The sculptural pieces serve as active participants that encourage movement and dialogue in relation to them, as well as potential future and past memories. The experience of wandering through sculptures that are indicative of thresholds, rest spaces, moments of encounter with an object before the entry and exit of a space– all these points of contact help us question how the materiality of our daily lives impacts us.

This passage–and the anticipation of a water fountain’s offering right before it hits your lips in mind–made me think it would be interesting to conduct an interview of sorts about a performers “first date” with one of the sculptures. It is with an understanding of the anxieties that come with a first meeting; the hope, desire, and anticipation that can be found in the moment before the encounter that Gordon hopes also can reveal an opportunity for care. Gordon often speaks about care, and how it “is an articulation of an ethos for encountering one another.” The interview questions are meant to be silly, didactic, and ultimately utilize a contemporary sense of dating to get to a deeper understanding of the work. As a performer with some of the works, I’ll also engage these questions.

An image of Gordon Hall sculpture at Portland Institute for Contemporary Art Opening Reception

Gordon Hall Opening Reception, Photo by Tojo Andrianarivo

First Date with Takahiro Yamamoto, Maggie Heath, James Knowlton and Anonymous

Why were you drawn to (SCULPTURE) initially? What were the physical, mental, or emotional attributes that drew you towards wanting to meet them?

T: Parallelogram Bench (for Dennis) looked familiar. Probably because I’ve seen a similar structure from past projects [of Hall’s]. I was curious about the [previous iteration of a similar sculpture] past project, so it was making me want to get to know more.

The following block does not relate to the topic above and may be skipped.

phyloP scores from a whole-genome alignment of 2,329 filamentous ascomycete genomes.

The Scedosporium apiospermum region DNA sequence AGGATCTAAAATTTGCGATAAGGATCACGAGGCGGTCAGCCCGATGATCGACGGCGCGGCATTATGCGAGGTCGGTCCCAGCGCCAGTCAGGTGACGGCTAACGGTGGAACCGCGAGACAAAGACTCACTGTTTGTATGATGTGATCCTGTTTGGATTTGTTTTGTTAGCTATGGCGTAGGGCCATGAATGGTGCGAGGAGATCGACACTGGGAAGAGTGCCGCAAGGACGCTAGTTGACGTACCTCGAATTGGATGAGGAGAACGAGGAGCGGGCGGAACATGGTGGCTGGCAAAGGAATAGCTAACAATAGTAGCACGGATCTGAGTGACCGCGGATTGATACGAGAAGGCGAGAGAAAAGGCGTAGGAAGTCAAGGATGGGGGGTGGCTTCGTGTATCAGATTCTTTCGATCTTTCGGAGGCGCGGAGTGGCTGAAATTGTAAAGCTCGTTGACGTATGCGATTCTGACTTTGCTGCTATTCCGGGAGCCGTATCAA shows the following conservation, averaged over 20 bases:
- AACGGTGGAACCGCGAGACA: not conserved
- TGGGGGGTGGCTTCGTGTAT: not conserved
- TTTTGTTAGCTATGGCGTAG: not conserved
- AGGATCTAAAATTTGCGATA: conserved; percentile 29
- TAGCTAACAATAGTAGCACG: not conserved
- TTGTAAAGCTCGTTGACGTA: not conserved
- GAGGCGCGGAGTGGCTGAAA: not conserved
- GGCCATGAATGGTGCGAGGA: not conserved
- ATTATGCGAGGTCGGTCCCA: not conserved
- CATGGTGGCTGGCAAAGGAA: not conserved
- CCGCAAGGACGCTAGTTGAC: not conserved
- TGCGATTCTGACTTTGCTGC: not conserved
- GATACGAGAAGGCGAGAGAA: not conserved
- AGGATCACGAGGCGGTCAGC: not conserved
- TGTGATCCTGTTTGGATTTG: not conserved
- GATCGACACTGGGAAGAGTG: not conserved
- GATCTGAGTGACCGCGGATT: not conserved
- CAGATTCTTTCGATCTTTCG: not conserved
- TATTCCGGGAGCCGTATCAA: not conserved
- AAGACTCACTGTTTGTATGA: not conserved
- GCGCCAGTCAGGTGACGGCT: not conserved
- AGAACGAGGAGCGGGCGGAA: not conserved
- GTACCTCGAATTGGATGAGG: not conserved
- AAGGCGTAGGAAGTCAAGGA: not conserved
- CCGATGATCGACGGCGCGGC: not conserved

M: My first encounter with Facing Ls was after a long night on a red eye to New York. I was sleep deprived and over stimulated by being in the city. We had extremely large sandwiches that we brought into the building that Gordon had been staging his sculptures in. I was overwhelmed ordering the sandwich and was trying to appear professional and friendly. The building was a disaster, but Gordon’s room was peaceful. It was some mixture of cemetery and sanctuary. The room must have had lights, but I feel like when we first walked in it was more cathedral like. Though maybe I was too tired to really remember. Everything in the room looked like it had been asleep and covered in dust.

J: I saw Stoop Ornament from afar first, I wasn’t sure if they could see me, but I certainly saw them. There was something about their height that drew me to them. I really appreciated the circle top, the curly hair upon their head.